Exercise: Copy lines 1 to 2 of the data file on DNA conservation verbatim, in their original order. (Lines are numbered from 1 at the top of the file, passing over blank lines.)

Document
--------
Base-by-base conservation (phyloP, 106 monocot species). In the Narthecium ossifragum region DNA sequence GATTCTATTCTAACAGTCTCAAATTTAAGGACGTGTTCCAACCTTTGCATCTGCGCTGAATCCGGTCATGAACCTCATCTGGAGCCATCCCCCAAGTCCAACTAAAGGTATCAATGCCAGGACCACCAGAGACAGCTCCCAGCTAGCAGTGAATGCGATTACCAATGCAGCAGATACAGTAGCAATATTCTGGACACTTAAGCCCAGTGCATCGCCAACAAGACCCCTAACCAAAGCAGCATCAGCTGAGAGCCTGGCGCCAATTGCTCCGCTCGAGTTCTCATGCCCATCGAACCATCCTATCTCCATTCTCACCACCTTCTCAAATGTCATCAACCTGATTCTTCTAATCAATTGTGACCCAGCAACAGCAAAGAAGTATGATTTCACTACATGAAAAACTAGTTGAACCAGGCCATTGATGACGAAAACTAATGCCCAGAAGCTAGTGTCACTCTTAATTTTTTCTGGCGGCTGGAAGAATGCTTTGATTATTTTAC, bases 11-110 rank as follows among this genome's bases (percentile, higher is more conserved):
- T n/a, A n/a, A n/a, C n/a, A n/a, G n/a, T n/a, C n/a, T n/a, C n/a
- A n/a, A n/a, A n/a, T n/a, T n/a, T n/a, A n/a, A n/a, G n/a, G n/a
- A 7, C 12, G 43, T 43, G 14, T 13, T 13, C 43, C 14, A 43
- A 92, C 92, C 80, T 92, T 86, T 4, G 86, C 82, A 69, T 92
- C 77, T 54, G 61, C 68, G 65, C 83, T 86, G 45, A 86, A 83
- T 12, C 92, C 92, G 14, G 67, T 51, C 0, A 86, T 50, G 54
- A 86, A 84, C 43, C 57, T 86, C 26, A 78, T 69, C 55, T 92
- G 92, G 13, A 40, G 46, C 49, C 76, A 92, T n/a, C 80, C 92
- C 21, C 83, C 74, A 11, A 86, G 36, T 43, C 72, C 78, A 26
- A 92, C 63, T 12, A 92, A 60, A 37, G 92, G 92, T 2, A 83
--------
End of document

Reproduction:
Base-by-base conservation (phyloP, 106 monocot species). In the Narthecium ossifragum region DNA sequence GATTCTATTCTAACAGTCTCAAATTTAAGGACGTGTTCCAACCTTTGCATCTGCGCTGAATCCGGTCATGAACCTCATCTGGAGCCATCCCCCAAGTCCAACTAAAGGTATCAATGCCAGGACCACCAGAGACAGCTCCCAGCTAGCAGTGAATGCGATTACCAATGCAGCAGATACAGTAGCAATATTCTGGACACTTAAGCCCAGTGCATCGCCAACAAGACCCCTAACCAAAGCAGCATCAGCTGAGAGCCTGGCGCCAATTGCTCCGCTCGAGTTCTCATGCCCATCGAACCATCCTATCTCCATTCTCACCACCTTCTCAAATGTCATCAACCTGATTCTTCTAATCAATTGTGACCCAGCAACAGCAAAGAAGTATGATTTCACTACATGAAAAACTAGTTGAACCAGGCCATTGATGACGAAAACTAATGCCCAGAAGCTAGTGTCACTCTTAATTTTTTCTGGCGGCTGGAAGAATGCTTTGATTATTTTAC, bases 11-110 rank as follows among this genome's bases (percentile, higher is more conserved):
- T n/a, A n/a, A n/a, C n/a, A n/a, G n/a, T n/a, C n/a, T n/a, C n/a